There’s something about knowing the eyes looking back at you from behind the glass were once alive; it’s far more profound than looking at a model. But for a room filled with the deceased, the mood is hardly eerie. Between the artfully posed bodies – immortalized in positions ranging from “The Lassoer” to the “Acrobatic Couple Performing Overhead Lift” the invisible workings of our deepest insides are laid bare in an stylish tribute to human potential.
Now through April 26, hundreds of plasticized bodies and body parts are on display at the San Jose Tech Museum in a presentation entitled Body Worlds: Vital. Body Worlds is the world’s most popular touring attraction, with over 32 million visitors since it was first presented in Tokyo in 1995. The exhibit showcases human bodies preserved using a technique called “plastination,” which was invented by the German Dr. Von Hagens – the man who is also the creator of the Body Worlds exhibits.
Plastination is an alternative to the more common procedure of making molds from bodies and parts—plastinated models are partially composed of the actual human or animal tissue itself.
“Think of a steak. Steak is composed of tissue,” explained Dr. Richard Cone. Cone, a professor at Mills for five years, has a Ph. D. in microbiology. Cone currently teaches human physiology.
“They treat that tissue chemically in order to preserve it. Then they infiltrate the tissue with a plastic resin by soaking it in the plastic resin. Basically what you’re left with is a plastic tissue composite,” Cone said.
The mission of various Body Worlds installations at large is to provide laypeople—non-medical professionals—with a deeper understanding of human anatomy. Perhaps what makes the anatomical information in the exhibit so palatable – other than the sheer novelty of preserved human bodies – is the artful presentation, which incorporates not just factoids or scientific tidbits, but also quotes from famous writers and artists, video installations, an interactive BMI calculator and placards which read like a cross between a textbook and a hymn.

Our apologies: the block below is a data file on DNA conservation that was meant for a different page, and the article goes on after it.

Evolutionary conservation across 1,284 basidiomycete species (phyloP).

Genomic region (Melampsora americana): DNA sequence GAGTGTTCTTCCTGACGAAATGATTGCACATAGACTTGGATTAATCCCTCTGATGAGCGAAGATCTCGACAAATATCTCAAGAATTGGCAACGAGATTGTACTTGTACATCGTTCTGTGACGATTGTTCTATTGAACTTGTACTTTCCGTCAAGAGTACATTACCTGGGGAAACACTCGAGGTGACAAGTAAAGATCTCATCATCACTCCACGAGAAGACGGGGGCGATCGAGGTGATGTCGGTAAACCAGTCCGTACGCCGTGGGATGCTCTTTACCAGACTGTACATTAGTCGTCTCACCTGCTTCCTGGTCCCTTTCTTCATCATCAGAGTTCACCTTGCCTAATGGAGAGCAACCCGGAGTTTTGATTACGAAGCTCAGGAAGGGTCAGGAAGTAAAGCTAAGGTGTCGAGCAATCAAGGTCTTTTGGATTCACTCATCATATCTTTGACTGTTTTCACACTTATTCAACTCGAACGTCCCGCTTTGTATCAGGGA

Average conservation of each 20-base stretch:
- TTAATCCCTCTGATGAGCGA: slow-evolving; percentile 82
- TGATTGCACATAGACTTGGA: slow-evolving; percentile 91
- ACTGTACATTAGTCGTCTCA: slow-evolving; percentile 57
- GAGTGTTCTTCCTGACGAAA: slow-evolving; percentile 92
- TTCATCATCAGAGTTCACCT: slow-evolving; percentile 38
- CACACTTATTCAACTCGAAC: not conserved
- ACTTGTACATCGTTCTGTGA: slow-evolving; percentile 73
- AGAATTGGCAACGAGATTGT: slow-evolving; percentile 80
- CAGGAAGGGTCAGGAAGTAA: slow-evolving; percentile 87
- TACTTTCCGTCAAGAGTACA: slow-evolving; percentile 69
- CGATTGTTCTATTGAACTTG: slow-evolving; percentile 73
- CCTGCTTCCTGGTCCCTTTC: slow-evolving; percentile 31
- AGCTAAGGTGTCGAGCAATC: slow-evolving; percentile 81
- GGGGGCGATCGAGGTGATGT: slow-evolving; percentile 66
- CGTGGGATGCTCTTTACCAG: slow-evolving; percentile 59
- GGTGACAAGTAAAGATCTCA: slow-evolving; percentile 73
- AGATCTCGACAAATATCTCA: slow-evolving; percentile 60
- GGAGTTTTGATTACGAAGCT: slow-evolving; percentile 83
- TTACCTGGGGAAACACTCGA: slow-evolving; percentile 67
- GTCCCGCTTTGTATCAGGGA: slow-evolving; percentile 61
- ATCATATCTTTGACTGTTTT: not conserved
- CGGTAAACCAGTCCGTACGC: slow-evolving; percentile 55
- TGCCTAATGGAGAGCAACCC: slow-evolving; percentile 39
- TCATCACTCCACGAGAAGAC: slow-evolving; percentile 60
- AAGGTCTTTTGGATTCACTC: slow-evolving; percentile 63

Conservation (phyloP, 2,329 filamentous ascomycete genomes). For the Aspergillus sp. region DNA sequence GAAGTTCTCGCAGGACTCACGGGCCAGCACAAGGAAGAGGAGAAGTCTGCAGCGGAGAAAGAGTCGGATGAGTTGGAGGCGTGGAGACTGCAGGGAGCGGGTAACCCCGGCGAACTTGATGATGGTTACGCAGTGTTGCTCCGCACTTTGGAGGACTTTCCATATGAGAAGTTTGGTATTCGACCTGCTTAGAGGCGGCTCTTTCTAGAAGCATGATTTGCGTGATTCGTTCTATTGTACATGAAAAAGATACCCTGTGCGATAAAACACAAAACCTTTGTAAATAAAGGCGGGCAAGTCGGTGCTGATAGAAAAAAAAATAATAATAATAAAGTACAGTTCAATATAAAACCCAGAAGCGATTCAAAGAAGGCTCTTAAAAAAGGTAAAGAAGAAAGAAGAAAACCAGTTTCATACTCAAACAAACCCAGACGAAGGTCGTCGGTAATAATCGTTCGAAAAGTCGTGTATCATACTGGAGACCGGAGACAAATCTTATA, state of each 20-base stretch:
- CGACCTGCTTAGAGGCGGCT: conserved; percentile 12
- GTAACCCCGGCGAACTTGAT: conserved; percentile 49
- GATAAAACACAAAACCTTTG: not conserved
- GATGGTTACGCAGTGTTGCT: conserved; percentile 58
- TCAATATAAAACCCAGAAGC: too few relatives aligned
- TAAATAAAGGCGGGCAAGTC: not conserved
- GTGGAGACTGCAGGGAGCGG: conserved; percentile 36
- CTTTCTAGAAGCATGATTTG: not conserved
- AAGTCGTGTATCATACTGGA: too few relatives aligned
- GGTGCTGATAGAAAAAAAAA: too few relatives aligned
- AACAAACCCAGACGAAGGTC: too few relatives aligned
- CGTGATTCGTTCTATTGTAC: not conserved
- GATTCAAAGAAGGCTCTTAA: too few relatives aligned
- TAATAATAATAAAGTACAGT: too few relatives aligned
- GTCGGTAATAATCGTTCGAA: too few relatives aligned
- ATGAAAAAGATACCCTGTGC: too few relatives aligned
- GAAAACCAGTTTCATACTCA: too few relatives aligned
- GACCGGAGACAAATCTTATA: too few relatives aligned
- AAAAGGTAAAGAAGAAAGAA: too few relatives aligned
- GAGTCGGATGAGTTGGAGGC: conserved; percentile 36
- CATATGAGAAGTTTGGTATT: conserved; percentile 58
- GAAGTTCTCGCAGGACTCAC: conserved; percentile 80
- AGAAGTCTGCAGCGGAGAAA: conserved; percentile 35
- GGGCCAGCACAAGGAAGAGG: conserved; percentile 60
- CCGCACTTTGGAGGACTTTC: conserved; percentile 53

The exhibit’s first placard sets this poetic, transcendental tone quite eloquently, reading: “The identities, ages and causes of death of the individual body donors are not given with these exhibits, because the exhibit focuses on the nature of our physical being, not on providing personal information on private tragedies.”
But how did those bodies get there? Before their deaths, individuals donated their bodies specifically to Body Worlds.
“We do not solicit donors ever. Donors, mostly those who have seen the exhibition, make enquiries through our website or by sending for information. Once they have reviewed the information, those who wish to embark on the process fill out the comprehensive forms. After a review process and upon acceptance to the program, they receive a body donation card.
They may revoke their wish to donate to the IFP at any time,” Hamburg explained.
Many donors feel compelled to donate their bodies due to the educational nature of Body Worlds. Cone, too, feels the educational value of the exhibit is immense.
“Plastination is really useful for teaching,” Cone said. “I think we’re going to see plasticized and models come more into teaching in the future.”
According to Cone, the main reason plastination has not yet become the status quo in reseach and teaching is because of money; plastination is far more expensive than the standard “sculpture” method.